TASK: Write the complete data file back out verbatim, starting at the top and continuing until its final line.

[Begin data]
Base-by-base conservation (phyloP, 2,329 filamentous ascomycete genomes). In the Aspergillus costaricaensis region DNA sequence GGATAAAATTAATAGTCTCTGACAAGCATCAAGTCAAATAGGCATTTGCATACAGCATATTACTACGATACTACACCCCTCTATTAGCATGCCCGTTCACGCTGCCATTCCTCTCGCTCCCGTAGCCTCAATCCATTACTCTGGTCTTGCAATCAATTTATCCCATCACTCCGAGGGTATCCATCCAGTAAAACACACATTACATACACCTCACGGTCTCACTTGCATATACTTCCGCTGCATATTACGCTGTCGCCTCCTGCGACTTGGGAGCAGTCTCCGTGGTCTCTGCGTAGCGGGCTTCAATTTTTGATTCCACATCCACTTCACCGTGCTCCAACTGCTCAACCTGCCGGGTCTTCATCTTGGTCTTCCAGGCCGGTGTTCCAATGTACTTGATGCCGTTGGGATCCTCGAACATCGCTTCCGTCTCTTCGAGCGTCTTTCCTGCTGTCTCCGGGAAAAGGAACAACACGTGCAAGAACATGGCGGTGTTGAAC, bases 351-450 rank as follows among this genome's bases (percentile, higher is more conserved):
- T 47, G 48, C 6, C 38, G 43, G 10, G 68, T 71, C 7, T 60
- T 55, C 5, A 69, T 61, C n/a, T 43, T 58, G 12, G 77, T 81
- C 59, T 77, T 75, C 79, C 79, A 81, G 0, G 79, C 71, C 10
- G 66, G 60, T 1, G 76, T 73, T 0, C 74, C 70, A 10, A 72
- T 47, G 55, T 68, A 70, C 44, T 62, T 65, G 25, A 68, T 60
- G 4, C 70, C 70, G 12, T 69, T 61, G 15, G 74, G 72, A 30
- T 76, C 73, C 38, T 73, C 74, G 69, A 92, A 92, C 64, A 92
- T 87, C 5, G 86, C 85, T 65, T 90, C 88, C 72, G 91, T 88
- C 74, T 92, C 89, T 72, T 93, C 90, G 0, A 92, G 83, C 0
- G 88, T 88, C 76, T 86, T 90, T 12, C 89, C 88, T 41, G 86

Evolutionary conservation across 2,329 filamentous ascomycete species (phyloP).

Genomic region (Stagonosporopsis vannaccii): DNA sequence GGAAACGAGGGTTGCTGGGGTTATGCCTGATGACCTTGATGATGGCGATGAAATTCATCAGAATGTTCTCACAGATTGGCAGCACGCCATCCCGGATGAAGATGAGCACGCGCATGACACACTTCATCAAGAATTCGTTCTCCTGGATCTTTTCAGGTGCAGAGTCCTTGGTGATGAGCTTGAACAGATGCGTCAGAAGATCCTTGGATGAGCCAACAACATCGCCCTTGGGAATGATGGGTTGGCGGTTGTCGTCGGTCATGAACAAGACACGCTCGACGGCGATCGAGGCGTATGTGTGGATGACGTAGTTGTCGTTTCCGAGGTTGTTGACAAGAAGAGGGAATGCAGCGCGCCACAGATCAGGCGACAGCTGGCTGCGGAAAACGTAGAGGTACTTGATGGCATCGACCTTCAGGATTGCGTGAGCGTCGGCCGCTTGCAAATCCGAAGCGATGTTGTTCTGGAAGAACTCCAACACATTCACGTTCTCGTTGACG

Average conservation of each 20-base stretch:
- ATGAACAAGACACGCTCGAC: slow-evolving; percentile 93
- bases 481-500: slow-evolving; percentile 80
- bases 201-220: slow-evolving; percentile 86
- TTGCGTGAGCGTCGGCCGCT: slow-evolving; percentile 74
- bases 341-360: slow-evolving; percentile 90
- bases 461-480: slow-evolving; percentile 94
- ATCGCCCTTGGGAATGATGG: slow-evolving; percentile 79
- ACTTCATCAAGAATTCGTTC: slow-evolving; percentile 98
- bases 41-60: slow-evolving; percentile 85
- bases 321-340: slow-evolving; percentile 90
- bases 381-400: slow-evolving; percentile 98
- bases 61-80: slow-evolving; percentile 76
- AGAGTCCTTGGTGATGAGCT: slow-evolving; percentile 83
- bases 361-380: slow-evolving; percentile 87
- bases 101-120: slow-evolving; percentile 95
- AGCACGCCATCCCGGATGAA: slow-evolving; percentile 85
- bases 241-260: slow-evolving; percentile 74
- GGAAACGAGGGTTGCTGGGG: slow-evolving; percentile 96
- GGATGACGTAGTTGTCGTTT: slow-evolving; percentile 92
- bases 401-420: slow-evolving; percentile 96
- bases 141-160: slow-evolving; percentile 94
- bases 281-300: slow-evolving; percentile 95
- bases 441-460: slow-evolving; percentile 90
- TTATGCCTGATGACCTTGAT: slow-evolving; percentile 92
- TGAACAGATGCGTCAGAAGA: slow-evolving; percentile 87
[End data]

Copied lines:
Base-by-base conservation (phyloP, 2,329 filamentous ascomycete genomes). In the Aspergillus costaricaensis region DNA sequence GGATAAAATTAATAGTCTCTGACAAGCATCAAGTCAAATAGGCATTTGCATACAGCATATTACTACGATACTACACCCCTCTATTAGCATGCCCGTTCACGCTGCCATTCCTCTCGCTCCCGTAGCCTCAATCCATTACTCTGGTCTTGCAATCAATTTATCCCATCACTCCGAGGGTATCCATCCAGTAAAACACACATTACATACACCTCACGGTCTCACTTGCATATACTTCCGCTGCATATTACGCTGTCGCCTCCTGCGACTTGGGAGCAGTCTCCGTGGTCTCTGCGTAGCGGGCTTCAATTTTTGATTCCACATCCACTTCACCGTGCTCCAACTGCTCAACCTGCCGGGTCTTCATCTTGGTCTTCCAGGCCGGTGTTCCAATGTACTTGATGCCGTTGGGATCCTCGAACATCGCTTCCGTCTCTTCGAGCGTCTTTCCTGCTGTCTCCGGGAAAAGGAACAACACGTGCAAGAACATGGCGGTGTTGAAC, bases 351-450 rank as follows among this genome's bases (percentile, higher is more conserved):
- T 47, G 48, C 6, C 38, G 43, G 10, G 68, T 71, C 7, T 60
- T 55, C 5, A 69, T 61, C n/a, T 43, T 58, G 12, G 77, T 81
- C 59, T 77, T 75, C 79, C 79, A 81, G 0, G 79, C 71, C 10
- G 66, G 60, T 1, G 76, T 73, T 0, C 74, C 70, A 10, A 72
- T 47, G 55, T 68, A 70, C 44, T 62, T 65, G 25, A 68, T 60
- G 4, C 70, C 70, G 12, T 69, T 61, G 15, G 74, G 72, A 30
- T 76, C 73, C 38, T 73, C 74, G 69, A 92, A 92, C 64, A 92
- T 87, C 5, G 86, C 85, T 65, T 90, C 88, C 72, G 91, T 88
- C 74, T 92, C 89, T 72, T 93, C 90, G 0, A 92, G 83, C 0
- G 88, T 88, C 76, T 86, T 90, T 12, C 89, C 88, T 41, G 86

Evolutionary conservation across 2,329 filamentous ascomycete species (phyloP).

Genomic region (Stagonosporopsis vannaccii): DNA sequence GGAAACGAGGGTTGCTGGGGTTATGCCTGATGACCTTGATGATGGCGATGAAATTCATCAGAATGTTCTCACAGATTGGCAGCACGCCATCCCGGATGAAGATGAGCACGCGCATGACACACTTCATCAAGAATTCGTTCTCCTGGATCTTTTCAGGTGCAGAGTCCTTGGTGATGAGCTTGAACAGATGCGTCAGAAGATCCTTGGATGAGCCAACAACATCGCCCTTGGGAATGATGGGTTGGCGGTTGTCGTCGGTCATGAACAAGACACGCTCGACGGCGATCGAGGCGTATGTGTGGATGACGTAGTTGTCGTTTCCGAGGTTGTTGACAAGAAGAGGGAATGCAGCGCGCCACAGATCAGGCGACAGCTGGCTGCGGAAAACGTAGAGGTACTTGATGGCATCGACCTTCAGGATTGCGTGAGCGTCGGCCGCTTGCAAATCCGAAGCGATGTTGTTCTGGAAGAACTCCAACACATTCACGTTCTCGTTGACG

Average conservation of each 20-base stretch:
- ATGAACAAGACACGCTCGAC: slow-evolving; percentile 93
- bases 481-500: slow-evolving; percentile 80
- bases 201-220: slow-evolving; percentile 86
- TTGCGTGAGCGTCGGCCGCT: slow-evolving; percentile 74
- bases 341-360: slow-evolving; percentile 90
- bases 461-480: slow-evolving; percentile 94
- ATCGCCCTTGGGAATGATGG: slow-evolving; percentile 79
- ACTTCATCAAGAATTCGTTC: slow-evolving; percentile 98
- bases 41-60: slow-evolving; percentile 85
- bases 321-340: slow-evolving; percentile 90
- bases 381-400: slow-evolving; percentile 98
- bases 61-80: slow-evolving; percentile 76
- AGAGTCCTTGGTGATGAGCT: slow-evolving; percentile 83
- bases 361-380: slow-evolving; percentile 87
- bases 101-120: slow-evolving; percentile 95
- AGCACGCCATCCCGGATGAA: slow-evolving; percentile 85
- bases 241-260: slow-evolving; percentile 74
- GGAAACGAGGGTTGCTGGGG: slow-evolving; percentile 96
- GGATGACGTAGTTGTCGTTT: slow-evolving; percentile 92
- bases 401-420: slow-evolving; percentile 96
- bases 141-160: slow-evolving; percentile 94
- bases 281-300: slow-evolving; percentile 95
- bases 441-460: slow-evolving; percentile 90
- TTATGCCTGATGACCTTGAT: slow-evolving; percentile 92
- TGAACAGATGCGTCAGAAGA: slow-evolving; percentile 87